Sandhu says the brown-skinned Chopra was one of her inspirations growing up, but she never imagined attaining the same level of success one day.
“I remember when I came to know about Priyanka Chopra,” she said. “I came to know that she’s a big actor and she’s doing wonderful [things]. … I never knew what was Miss World, what was Miss Universe.”
Sandu says the pageant allowed her to explore activism and become a role model. Singh, who shares a hometown with the model, says she feels the joy of her win on a personal level. But she can’t deny the way international competitions still tend to cater to Western standards.
“After all this cultural brouhaha about people’s countries and their different languages, in the end we had all these women with long hair, wearing gowns and done up in a particular way in terms of makeup and looks,” she said.
She also noted that there still doesn’t seem to be room for a dark-skinned Indian woman to make it to that level. An example, she said, is the i
nternational reception of a different beauty queen — Miss America 2014 Nina Davuluri.
Racist and colorist posts about Davuluri came from all over the world following her win. Many questioned how an Indian American woman could represent the U.S. Others said she was too dark-skinned to be a conventional Indian beauty queen.
“A lot of people pointed out that she was too dark-skinned, and she didn’t represent India,” Singh said. “She was ‘too dark’ to be Miss India, but she was wonderful enough to be Miss USA.”
A changing standard
Both Sandhu and Singh say they see change on the horizon. It’s hopefully an opening, they say, for darker-skinned women to enter the mainstream.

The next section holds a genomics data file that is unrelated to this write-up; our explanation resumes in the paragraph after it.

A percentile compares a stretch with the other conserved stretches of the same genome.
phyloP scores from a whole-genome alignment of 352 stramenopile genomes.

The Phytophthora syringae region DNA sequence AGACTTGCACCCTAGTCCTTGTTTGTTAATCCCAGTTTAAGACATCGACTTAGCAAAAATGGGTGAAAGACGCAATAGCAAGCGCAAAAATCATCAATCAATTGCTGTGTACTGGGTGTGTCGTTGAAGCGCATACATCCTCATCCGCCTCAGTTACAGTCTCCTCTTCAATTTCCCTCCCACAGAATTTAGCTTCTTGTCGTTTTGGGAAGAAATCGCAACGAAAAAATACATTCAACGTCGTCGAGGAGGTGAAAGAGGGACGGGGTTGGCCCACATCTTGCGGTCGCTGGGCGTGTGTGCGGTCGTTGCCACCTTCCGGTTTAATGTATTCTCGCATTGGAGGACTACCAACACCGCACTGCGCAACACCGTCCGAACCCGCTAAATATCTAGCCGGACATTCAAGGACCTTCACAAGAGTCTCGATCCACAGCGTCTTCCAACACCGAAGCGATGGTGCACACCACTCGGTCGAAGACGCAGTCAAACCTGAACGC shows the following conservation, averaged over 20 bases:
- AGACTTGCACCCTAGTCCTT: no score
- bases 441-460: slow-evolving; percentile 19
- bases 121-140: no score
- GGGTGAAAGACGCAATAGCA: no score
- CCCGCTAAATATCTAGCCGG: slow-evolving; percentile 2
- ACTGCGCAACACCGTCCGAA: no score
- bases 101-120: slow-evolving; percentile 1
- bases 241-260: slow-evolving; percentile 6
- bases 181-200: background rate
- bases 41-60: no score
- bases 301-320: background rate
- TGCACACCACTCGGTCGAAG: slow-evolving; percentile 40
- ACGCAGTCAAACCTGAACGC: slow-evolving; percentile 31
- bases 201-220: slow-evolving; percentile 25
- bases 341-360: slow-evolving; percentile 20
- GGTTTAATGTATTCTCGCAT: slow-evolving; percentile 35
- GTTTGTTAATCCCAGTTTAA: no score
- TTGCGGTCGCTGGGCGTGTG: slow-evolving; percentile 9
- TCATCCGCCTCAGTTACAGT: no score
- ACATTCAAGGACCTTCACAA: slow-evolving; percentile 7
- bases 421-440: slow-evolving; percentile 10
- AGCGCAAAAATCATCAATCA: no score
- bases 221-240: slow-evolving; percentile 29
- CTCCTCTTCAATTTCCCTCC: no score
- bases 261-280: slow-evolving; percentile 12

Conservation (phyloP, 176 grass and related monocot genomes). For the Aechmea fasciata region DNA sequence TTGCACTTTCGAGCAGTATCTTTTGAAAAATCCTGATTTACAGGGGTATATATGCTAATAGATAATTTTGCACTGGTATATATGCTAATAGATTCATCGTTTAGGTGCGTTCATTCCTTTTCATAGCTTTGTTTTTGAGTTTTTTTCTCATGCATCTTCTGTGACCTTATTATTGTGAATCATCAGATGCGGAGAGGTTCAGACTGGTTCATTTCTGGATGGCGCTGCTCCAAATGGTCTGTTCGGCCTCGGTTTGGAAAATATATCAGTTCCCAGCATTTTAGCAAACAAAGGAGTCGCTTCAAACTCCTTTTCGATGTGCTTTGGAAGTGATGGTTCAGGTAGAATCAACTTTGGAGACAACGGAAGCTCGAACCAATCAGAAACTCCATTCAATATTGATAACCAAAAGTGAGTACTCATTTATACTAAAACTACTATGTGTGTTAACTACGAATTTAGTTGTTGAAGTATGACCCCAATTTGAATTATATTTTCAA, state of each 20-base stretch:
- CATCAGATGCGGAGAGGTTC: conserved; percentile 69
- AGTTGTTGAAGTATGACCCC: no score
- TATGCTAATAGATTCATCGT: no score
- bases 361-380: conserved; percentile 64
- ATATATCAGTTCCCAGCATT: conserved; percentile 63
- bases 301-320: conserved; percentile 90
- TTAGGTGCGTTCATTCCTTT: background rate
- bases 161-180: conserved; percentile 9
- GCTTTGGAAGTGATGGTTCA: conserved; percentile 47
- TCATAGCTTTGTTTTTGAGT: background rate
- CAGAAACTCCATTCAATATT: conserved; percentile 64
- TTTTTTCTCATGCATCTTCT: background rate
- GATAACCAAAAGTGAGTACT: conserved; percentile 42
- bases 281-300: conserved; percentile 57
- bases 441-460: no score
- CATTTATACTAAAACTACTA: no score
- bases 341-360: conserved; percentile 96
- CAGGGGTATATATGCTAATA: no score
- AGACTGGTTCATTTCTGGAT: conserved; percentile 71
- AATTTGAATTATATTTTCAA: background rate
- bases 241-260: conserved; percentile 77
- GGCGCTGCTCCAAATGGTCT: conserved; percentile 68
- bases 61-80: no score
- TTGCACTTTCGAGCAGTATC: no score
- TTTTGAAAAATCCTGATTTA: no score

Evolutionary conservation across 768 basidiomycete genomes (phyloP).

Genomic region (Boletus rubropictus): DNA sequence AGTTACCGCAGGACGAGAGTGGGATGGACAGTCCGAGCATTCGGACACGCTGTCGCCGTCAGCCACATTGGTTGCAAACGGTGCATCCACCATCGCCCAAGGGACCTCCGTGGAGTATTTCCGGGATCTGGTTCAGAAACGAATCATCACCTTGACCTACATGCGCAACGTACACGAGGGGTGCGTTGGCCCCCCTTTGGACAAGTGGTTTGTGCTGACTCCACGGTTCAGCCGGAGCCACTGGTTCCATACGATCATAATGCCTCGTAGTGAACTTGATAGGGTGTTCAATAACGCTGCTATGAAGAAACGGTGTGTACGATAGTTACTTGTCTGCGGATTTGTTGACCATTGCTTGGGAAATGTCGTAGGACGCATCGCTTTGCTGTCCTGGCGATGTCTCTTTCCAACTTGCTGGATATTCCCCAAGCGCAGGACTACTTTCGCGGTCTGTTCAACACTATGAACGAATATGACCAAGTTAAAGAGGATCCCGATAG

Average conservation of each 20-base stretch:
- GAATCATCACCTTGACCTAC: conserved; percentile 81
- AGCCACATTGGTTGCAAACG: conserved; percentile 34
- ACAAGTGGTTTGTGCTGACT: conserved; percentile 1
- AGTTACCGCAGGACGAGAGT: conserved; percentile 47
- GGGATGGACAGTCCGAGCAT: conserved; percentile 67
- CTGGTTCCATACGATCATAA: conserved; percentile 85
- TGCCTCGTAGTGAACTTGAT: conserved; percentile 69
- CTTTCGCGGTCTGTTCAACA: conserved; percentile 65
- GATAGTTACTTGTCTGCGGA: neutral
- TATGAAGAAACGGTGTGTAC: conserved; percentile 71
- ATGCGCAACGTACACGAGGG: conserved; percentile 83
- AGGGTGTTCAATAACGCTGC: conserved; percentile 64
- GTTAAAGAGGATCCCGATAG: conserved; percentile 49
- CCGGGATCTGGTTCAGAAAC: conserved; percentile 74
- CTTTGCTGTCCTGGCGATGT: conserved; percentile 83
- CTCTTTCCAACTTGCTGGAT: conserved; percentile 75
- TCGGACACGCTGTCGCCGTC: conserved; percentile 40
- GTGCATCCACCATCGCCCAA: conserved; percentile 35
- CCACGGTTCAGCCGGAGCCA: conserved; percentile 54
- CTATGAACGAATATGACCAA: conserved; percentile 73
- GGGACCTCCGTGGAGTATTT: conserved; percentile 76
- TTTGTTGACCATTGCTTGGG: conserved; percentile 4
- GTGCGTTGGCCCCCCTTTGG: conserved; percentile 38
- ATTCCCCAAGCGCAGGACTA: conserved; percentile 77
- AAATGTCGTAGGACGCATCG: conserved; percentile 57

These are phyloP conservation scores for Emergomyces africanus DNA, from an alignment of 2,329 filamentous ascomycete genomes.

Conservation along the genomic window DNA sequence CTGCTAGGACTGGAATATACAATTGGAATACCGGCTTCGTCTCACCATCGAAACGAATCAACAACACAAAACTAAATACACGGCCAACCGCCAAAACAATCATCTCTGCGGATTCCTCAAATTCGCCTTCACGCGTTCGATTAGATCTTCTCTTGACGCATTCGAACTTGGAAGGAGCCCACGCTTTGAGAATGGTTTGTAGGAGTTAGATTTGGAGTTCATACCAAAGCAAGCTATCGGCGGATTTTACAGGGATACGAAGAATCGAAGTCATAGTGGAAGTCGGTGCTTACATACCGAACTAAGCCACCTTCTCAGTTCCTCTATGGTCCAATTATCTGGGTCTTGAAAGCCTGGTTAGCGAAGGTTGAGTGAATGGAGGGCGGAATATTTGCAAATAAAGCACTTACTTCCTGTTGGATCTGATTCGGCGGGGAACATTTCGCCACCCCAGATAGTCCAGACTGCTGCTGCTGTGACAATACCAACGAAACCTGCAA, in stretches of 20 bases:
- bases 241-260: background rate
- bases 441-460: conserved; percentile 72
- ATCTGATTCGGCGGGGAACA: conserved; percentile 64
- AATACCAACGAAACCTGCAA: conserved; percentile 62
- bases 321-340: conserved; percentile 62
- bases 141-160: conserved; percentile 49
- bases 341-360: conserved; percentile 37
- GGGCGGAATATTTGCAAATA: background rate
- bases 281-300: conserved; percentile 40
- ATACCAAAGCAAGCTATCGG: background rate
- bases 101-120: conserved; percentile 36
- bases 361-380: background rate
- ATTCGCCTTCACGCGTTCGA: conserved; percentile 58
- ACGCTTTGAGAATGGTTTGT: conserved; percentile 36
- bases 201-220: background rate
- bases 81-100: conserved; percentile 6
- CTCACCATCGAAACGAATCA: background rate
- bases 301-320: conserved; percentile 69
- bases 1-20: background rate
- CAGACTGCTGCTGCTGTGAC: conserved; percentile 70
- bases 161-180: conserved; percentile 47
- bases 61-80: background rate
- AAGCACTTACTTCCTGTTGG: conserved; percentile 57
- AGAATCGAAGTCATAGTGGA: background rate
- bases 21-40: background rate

“In the last 10 to 15 years, more women who are reflective of brown women and brown colored skin have made it to the fore,” she said.
Though Sandhu isn’t dark-skinned, she says she never grew up imagining herself as a beauty queen. It took her time to find the confidence to enter her first beauty pageant at 17 years old. Patriarchal standards hold women back across skintones, she said, and it’s what she wants to dedicate her life to breaking down.
“Everyone is being shamed, whether you’re fairer, whether you’re brown, whether you have dark skin, we are all being shaded. That’s because they have this belief that a beauty pageant is all about looking pretty. It’s all about having that one particular skin. But now, I think people are changing their perspective.”
There’s a way to go, Singh said. She still doesn’t think the beauty industry makes space for women who don’t meet certain guidelines, even beyond skin tone.
“What constitutes a beautiful woman?” she said. “The fixation we’ve had on fair skin, particular height parameters, bodies. Have we had anyone who doesn’t fit this precise, cookie-cutter image of what ‘good figures’ are all about?”
But standards change, she said, and they’re more reflective of money and power than anything else.
“The idea of beauty is so interesting,” Singh said. “What we find beautiful as individuals cannot be codified or classified. But we have to acknowledge the fact that as communities, as cultures and as markets, we do have a vision of beauty, which greatly flattens out the individual.”
Sandhu says that for large-scale change to happen, it’s important for young women to push against the norms in their own communities.
“You have your own voice,” she said. “Speak for yourself.”